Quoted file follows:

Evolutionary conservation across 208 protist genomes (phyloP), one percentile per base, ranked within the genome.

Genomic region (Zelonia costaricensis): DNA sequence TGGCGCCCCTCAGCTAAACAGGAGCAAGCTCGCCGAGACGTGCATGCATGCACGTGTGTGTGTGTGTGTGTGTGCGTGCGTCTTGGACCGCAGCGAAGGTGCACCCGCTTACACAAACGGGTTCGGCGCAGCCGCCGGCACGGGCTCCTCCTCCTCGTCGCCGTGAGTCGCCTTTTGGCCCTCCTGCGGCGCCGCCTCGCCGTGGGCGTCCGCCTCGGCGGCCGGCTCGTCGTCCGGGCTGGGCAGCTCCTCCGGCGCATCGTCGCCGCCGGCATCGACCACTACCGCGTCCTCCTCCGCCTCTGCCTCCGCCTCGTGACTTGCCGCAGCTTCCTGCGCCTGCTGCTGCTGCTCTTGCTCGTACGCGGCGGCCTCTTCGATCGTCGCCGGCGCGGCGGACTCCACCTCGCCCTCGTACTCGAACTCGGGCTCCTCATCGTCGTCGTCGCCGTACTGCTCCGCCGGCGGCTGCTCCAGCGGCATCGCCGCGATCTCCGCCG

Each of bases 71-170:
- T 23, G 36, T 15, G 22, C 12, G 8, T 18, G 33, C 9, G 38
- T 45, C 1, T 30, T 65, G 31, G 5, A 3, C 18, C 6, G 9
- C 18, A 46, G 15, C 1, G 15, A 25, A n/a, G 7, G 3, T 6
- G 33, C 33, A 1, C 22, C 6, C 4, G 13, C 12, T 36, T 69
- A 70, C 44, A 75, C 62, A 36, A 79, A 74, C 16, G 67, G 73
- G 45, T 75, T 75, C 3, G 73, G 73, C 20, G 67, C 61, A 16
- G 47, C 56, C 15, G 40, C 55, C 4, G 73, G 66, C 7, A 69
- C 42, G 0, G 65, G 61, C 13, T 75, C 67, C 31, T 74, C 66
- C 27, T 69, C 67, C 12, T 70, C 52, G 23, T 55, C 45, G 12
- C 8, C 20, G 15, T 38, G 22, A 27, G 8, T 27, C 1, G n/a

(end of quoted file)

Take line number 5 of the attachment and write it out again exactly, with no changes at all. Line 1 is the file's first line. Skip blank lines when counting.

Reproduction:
- T 45, C 1, T 30, T 65, G 31, G 5, A 3, C 18, C 6, G 9